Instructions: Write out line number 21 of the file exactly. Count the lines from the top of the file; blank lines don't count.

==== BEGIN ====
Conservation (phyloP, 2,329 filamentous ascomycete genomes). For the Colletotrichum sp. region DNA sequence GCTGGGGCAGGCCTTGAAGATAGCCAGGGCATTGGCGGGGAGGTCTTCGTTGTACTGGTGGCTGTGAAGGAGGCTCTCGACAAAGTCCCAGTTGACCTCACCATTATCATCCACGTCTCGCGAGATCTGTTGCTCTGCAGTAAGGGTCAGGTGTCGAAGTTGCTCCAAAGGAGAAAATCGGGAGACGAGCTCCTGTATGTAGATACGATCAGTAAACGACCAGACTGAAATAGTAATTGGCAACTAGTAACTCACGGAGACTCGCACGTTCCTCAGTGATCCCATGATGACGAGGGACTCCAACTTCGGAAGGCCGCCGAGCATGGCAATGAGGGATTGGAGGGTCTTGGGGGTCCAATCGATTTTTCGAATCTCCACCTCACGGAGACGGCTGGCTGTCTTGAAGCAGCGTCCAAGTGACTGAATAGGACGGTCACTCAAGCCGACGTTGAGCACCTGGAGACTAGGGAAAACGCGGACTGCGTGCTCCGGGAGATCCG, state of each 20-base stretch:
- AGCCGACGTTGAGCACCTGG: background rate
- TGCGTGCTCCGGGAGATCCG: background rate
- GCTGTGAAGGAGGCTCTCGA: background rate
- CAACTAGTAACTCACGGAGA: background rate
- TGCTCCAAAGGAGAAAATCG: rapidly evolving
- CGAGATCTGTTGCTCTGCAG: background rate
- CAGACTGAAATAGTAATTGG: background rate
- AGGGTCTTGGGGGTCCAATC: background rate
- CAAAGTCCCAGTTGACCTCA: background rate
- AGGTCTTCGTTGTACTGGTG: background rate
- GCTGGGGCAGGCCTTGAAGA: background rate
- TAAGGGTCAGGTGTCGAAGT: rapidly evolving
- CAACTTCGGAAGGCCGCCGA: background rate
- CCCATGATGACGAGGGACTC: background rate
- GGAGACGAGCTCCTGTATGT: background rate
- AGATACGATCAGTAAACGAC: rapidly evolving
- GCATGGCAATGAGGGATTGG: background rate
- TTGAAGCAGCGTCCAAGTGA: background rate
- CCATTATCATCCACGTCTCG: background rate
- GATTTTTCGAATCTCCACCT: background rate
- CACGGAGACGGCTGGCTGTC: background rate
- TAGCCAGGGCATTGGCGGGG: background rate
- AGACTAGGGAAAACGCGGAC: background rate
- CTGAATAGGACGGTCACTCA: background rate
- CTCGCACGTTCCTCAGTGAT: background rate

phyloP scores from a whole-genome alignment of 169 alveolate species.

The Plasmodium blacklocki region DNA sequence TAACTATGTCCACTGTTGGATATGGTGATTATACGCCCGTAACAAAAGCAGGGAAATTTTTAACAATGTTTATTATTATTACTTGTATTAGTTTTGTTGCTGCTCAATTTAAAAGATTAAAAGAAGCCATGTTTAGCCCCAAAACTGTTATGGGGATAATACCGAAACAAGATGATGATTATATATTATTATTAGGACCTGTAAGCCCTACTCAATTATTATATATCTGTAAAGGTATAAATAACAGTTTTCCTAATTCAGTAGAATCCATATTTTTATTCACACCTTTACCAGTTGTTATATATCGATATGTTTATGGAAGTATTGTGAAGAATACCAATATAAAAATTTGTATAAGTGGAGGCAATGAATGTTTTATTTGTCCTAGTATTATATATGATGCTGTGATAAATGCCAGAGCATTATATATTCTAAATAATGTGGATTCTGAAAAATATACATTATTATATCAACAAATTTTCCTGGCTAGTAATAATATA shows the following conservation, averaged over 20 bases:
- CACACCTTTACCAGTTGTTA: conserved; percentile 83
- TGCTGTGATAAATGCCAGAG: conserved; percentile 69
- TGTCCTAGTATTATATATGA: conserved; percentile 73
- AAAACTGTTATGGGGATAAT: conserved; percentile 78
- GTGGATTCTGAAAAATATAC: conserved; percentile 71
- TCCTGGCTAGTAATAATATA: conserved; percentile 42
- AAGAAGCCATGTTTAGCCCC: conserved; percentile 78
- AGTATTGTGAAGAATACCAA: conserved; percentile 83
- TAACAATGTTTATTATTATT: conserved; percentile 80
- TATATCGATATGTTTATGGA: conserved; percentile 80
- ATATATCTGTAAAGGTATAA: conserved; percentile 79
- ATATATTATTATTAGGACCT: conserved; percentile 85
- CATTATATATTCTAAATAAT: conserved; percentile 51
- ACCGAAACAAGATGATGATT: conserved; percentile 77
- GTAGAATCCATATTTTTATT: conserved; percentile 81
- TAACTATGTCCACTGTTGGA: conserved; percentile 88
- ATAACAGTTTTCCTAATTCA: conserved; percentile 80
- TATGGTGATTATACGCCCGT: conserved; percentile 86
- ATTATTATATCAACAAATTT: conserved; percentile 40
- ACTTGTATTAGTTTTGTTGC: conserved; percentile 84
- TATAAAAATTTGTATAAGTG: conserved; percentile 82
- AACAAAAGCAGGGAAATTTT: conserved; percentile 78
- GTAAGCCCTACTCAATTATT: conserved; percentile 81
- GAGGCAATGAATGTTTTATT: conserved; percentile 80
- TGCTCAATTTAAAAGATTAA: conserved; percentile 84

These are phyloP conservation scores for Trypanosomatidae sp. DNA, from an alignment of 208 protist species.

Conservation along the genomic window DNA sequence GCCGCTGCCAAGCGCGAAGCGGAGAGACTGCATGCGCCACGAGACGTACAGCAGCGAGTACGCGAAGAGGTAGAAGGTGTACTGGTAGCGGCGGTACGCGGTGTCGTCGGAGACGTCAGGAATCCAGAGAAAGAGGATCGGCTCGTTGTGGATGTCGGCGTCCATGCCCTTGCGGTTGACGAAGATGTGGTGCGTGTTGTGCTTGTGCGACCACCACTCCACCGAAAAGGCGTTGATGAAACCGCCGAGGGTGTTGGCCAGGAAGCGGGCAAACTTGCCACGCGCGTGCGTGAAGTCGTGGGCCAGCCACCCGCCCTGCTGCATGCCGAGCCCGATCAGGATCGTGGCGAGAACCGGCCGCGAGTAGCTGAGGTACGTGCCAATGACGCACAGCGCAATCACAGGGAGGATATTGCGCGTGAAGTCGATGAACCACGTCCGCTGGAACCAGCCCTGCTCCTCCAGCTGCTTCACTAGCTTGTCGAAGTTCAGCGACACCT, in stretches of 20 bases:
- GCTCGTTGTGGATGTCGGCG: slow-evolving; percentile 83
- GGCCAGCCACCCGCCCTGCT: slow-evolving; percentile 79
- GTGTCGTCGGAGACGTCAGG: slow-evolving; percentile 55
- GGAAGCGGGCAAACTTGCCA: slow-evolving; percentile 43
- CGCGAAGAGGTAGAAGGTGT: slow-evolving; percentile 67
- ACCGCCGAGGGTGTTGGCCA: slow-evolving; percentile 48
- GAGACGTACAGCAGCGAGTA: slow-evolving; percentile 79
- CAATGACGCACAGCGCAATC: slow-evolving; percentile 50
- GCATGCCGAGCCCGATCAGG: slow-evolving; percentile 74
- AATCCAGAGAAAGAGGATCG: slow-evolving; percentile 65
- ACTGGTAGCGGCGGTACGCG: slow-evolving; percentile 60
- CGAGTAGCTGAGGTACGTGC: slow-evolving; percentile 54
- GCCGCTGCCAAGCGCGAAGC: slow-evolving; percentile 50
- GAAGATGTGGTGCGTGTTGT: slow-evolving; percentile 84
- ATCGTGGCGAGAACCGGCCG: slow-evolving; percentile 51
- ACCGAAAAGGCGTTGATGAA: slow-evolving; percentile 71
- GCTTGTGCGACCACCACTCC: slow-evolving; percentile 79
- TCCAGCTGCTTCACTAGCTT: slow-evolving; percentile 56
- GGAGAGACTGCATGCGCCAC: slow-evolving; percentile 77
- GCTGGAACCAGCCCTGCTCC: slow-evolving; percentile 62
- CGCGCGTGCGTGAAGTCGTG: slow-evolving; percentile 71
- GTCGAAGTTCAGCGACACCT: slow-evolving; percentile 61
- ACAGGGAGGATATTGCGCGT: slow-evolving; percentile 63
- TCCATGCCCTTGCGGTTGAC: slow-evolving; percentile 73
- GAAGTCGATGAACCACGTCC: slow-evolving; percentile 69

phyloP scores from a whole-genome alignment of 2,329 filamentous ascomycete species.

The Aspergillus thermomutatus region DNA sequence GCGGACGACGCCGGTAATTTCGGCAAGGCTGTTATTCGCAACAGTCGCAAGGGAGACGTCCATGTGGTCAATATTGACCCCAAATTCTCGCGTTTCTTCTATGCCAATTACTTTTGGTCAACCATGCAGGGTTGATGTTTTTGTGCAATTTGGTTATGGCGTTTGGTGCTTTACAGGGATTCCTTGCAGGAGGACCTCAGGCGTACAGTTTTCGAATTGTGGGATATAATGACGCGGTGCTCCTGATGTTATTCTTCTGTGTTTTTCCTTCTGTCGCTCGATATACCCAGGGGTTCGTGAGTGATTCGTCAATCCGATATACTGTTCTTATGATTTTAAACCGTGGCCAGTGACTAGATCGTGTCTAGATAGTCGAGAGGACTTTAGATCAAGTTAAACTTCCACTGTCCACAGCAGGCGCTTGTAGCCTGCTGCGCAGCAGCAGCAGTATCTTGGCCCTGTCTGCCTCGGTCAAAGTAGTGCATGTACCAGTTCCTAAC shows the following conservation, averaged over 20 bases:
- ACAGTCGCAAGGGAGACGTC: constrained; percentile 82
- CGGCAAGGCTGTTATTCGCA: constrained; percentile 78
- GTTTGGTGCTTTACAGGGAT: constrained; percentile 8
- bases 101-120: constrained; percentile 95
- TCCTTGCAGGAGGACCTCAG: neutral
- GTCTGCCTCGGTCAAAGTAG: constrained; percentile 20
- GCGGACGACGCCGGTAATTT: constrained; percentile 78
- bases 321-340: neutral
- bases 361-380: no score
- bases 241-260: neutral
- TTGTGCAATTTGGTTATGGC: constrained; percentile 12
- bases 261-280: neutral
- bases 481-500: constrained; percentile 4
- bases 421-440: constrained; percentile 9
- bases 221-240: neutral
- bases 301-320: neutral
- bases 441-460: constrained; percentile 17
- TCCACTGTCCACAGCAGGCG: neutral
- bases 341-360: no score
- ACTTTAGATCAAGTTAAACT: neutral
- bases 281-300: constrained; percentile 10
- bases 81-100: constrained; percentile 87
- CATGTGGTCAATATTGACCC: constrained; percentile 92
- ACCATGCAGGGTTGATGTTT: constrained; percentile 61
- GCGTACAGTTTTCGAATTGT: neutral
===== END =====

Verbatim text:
- GATTTTTCGAATCTCCACCT: background rate